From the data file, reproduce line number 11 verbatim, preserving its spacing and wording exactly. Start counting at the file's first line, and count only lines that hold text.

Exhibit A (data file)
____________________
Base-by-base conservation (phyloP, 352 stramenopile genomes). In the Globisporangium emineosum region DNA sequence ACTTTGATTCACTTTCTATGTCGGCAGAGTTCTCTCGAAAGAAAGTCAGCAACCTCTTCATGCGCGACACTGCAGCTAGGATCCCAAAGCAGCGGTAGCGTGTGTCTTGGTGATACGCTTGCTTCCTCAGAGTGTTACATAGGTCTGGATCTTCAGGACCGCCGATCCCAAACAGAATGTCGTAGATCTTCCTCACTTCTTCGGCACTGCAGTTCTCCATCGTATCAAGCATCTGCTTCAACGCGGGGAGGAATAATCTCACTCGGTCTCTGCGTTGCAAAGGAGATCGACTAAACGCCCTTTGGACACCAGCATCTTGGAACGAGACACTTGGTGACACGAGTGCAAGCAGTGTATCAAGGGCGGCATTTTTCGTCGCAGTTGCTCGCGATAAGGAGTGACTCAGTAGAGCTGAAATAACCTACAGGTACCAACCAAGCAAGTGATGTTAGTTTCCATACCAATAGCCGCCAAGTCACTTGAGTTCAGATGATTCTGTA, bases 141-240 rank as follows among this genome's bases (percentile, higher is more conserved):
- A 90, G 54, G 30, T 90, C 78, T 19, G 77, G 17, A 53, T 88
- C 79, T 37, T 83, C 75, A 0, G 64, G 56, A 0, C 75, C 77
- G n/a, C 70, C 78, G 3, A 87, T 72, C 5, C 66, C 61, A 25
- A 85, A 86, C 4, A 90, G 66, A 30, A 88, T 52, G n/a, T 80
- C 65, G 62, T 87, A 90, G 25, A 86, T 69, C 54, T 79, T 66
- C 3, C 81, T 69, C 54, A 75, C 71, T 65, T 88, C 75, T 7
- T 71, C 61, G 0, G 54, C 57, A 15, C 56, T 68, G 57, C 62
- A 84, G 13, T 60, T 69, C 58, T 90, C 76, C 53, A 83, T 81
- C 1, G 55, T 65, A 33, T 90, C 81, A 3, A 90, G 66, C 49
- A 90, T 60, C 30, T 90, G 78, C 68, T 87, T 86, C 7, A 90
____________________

- A 90, T 60, C 30, T 90, G 78, C 68, T 87, T 86, C 7, A 90